12 Weird Foods You Have to Try Once
One of the perks of travelling to new places is that you get to try new and interesting dishes. From the sushi in Japan to Italy’s authentic pizza, there is no limit to what you can come across when you’re in a new city.
However, things can get really weird sometimes. The following foods seem so weird and bizarre that some people actually consider them to be extreme dining. However, they are also interesting enough to make you curious to try these foods at least once.
So if you like to explore new places and new tastes, here are some of the weirdest foods from around the world that you should definitely try if you get the chance.
1. Fried Tarantulas, Cambodia
If you suffer from arachnophobia, you probably won’t look forward to these eensy-weensy spiders. These aren’t the tiny house spiders that you come across in the attic; these are big tarantulas you would come across while touring the streets of Skuon, Cambodia.
First discovered to be edible by the starving Cambodians during the bloody days of Khmer rule, fried tarantulas have now become a common delicacy for locals and tourists alike. The tarantulas are fried whole – legs, fangs, and all. They have a crispy exterior and a gooey body inside, with a flavor that resembles chickens or crickets.
So if you are in the mood of trying something exciting and can keep your arachnophobia aside, these fried tarantulas are something you should give a shot to.
2. Live Octopus, Korea
Yes, you read that right. In some restaurants in Korea, you may actually be able to have a live octopus for dinner. Sannakj, a raw dish consisting of live octopus is actually quite common in Korea. A live octopus is cut into pieces before being lightly seasoned with sesame oil and served immediately.
If you get squirmish easily, you may want to be wary of this dish, as the tentacle would still likely be moving when they are served on your table. To add to that, eating these live tentacles could pose a bigger challenge.
Not only is there the mental challenge of having to wrap your head around eating something that’s still alive, but you’ll have to physically fight your food to stay in place, as the tentacle will stick to any surface they touch; including your teeth, tongue, and the roof of your mouth. So be careful if you decide to give this extremely weird food a try.
3. Birds Nest Soup, China
Birds nest likely wouldn’t be something that pops up in your head while thinking about edible food – especially considering how birds can grab literally anything to build their little homes. Yet, the famous Chinese soup known as Caviar of the East is made up of Swift’s nest.
But don’t get mistaken; this isn’t a soup made of twigs, leaves, and pieces of wires. Swiftlets predominantly use saliva to build their nests. The saliva of this bird contains something that gives it a unique gelatinous, rubbery texture – making it one of the most expensive animal products consumed by human beings.
In fact, there has been so much increase in the demand for these birds’ nest soup that manmade nesting sites have started popping up. However, the original taste of the soup Caviar of the East soup found in China is unmatchable. So if you’re visiting the country any time soon, make sure to put this dish on your bucket list.
4. Surstromming, Sweden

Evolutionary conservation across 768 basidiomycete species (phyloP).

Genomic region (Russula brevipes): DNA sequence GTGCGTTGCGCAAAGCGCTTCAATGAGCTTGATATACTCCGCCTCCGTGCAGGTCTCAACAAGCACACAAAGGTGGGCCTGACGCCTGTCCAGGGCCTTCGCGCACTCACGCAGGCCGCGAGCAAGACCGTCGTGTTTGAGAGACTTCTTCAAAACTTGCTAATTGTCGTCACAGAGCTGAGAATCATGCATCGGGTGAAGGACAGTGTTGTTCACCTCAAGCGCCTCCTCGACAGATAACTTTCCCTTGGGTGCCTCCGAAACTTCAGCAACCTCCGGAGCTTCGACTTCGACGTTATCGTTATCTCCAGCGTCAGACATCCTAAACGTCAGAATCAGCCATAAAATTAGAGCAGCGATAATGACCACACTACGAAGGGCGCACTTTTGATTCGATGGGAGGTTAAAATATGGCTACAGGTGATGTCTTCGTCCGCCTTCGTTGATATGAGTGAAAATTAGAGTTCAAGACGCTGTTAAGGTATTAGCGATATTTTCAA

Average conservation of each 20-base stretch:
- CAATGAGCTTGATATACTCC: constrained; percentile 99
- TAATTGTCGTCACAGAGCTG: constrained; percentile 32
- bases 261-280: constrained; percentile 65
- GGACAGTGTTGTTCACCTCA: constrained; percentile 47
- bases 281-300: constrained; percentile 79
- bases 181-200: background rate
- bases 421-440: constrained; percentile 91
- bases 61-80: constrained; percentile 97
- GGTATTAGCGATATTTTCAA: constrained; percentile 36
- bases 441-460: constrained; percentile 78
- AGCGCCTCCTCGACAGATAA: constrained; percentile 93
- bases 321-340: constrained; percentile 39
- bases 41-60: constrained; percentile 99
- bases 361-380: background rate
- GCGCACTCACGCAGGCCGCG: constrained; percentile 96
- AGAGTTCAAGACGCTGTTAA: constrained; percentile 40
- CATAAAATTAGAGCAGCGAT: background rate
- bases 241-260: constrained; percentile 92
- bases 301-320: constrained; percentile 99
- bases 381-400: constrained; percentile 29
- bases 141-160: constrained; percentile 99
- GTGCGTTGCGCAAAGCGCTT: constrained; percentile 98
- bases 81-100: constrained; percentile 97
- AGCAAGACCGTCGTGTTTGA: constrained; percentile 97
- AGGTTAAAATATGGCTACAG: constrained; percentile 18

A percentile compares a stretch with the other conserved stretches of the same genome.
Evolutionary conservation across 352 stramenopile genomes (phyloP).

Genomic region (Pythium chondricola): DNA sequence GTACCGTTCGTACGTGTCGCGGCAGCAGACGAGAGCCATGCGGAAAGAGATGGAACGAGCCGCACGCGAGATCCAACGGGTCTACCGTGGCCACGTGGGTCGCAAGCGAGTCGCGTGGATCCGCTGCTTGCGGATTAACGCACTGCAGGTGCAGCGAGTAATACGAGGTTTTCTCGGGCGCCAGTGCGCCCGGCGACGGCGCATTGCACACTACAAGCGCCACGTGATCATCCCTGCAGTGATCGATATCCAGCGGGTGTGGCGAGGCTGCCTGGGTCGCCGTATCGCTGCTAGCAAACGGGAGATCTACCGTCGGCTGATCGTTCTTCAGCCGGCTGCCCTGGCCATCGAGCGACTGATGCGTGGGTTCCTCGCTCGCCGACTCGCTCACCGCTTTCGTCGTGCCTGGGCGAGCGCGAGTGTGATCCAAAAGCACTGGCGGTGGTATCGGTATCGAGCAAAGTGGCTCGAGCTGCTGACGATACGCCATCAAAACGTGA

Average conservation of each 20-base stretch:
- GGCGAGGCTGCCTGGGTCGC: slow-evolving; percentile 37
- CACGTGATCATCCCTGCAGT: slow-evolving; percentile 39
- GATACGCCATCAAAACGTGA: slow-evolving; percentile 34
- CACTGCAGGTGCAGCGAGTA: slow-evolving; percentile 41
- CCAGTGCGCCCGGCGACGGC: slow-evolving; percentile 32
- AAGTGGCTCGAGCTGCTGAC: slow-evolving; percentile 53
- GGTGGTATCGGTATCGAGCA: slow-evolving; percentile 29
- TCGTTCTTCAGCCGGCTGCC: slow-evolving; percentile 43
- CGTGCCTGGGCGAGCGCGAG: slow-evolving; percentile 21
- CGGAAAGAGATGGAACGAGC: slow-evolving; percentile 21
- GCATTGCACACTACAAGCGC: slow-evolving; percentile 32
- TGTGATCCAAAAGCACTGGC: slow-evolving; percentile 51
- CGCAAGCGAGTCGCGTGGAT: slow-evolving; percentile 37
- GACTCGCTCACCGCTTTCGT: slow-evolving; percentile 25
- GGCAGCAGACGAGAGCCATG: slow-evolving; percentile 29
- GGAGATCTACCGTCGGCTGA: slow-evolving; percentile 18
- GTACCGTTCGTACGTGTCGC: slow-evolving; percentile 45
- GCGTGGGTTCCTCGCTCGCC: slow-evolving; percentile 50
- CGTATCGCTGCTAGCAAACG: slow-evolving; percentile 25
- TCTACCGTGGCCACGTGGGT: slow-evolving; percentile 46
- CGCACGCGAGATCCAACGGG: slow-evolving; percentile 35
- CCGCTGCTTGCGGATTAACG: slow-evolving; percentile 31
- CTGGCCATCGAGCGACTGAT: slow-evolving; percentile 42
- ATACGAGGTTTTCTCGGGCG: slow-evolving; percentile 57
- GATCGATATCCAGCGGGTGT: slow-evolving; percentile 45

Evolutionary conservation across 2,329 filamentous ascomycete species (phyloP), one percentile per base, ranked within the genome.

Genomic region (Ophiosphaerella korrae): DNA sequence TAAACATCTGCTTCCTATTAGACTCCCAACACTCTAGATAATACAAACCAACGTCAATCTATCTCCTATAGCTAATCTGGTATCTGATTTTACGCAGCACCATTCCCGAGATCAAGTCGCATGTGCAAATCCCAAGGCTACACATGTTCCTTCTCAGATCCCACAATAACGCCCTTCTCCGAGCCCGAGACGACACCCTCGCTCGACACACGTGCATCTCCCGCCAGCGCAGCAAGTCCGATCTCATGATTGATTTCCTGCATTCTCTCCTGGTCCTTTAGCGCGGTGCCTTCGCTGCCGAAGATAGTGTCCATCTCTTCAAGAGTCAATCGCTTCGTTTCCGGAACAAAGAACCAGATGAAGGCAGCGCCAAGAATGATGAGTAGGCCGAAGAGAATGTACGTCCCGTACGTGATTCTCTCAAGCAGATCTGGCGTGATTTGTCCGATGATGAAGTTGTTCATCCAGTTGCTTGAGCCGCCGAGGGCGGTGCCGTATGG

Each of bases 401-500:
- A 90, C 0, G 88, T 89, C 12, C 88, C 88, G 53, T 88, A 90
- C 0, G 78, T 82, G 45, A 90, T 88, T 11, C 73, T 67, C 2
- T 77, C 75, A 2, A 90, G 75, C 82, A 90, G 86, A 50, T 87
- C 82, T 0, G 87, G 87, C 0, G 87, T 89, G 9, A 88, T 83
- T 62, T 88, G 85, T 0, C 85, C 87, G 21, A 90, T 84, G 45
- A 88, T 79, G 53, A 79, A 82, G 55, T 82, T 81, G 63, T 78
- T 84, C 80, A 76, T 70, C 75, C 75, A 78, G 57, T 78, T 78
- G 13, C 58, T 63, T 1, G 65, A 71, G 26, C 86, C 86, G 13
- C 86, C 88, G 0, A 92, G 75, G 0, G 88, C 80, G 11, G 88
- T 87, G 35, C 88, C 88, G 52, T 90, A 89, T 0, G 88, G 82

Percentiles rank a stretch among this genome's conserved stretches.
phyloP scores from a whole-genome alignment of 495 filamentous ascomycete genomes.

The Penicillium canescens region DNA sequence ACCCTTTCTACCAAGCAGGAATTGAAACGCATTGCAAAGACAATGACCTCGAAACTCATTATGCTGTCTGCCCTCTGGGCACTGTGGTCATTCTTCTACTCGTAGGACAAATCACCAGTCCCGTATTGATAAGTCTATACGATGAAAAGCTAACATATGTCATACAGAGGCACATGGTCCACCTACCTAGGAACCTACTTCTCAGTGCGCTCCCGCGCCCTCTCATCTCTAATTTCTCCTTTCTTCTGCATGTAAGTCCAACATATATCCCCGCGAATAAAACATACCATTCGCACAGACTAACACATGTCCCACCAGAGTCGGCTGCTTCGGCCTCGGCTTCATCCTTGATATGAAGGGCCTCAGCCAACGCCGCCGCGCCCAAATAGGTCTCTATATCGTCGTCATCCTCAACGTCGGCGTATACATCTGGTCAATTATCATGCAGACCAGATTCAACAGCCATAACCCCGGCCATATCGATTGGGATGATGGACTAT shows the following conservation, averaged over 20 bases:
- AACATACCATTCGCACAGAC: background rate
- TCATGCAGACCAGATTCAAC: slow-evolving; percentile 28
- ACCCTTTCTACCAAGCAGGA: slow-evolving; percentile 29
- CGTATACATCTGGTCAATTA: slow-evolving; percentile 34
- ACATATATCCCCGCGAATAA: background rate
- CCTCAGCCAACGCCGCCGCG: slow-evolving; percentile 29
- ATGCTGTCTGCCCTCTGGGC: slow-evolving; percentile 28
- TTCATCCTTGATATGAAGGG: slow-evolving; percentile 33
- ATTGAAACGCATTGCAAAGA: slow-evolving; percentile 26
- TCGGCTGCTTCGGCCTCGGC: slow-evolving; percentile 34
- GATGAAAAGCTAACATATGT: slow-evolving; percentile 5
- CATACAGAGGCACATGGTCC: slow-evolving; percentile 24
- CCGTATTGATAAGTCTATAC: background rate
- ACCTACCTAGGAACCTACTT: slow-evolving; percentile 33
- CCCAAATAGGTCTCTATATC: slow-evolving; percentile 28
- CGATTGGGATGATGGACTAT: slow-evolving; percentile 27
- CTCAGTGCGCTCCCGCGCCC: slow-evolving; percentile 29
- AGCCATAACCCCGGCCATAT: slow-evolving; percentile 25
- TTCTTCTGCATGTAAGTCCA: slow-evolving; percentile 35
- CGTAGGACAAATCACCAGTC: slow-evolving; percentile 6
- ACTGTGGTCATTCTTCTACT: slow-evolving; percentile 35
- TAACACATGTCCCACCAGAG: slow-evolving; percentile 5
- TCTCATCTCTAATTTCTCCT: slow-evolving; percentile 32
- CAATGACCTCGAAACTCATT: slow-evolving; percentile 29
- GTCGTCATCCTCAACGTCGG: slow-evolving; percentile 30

Although you likely won’t find it next to the meatballs at Ikea, this fermented Baltic herring can be found on supermarket shelves all over Sweden. Caught in the spring just before it is about to spawn, the herring is then fermented in barrels for one or two months before it is tinned.
The fermentation continues for several months the canning. Due to the continued process of fermentation, the cans often bulge during storage and shipping. In fact, certain airlines even consider the pressurized cans to be potentially dangerous, like explosives or fireworks, causing them to be banned in these airlines.
The Surströmming is usually paired with a type of flat crispy bread and some boiled potatoes. While people sometimes drink milk or water with this unique seafood, the best way to wash it down is to have it with some beer.
5. Puffin Heart, Iceland
With its clumsy behavior and colorful beak, the puffing has always been considered an adorable bird. However, Iceland, being home to one of the largest colonies of puffins in the world, has used these seabirds as a source of sustenance for a very long time. In fact, a popular Swedish sport known as sky fishing involves catching these low flying birds in a big net.
The traditional method involved hunting these birds down, breaking their necks, skinning them, and consuming their fresh raw heart while it was still warm as an Icelandic delicacy. However, you don’t have to do that if it sounds too harsh.
The heart of this bird, which is like the fishier version of chicken or duck, can be smoked, pan-fried, or grilled to have as a Swedish delicacy. You may also have caught TV chef Gordon Ramsey having this interesting dish on TV a while ago.
6. Cobra Soup, Hong Kong
Who would look at a deadly cobra and thought, ‘Aah, that would make a delicious addition to my soup!’ Well, someone in ancient Hong Kong, likely. You may not think that the cobra is the most appetizing this ever, but the people of Hong King have a different opinion about these reptiles.
After having their fangs removed, the deadly cobras are dismembered and shredded to be boiled before being added to this soup. You won’t actually see any wholes snakes in the soup – so your ophidiophobia likely won’t be triggered.
However, they do add a unique flavor to the soup that can hardly be replicated. So if you’re in Hong Kong and are in the mood of trying something exciting, heading over to a restaurant for this famous cobra soup may be a good idea.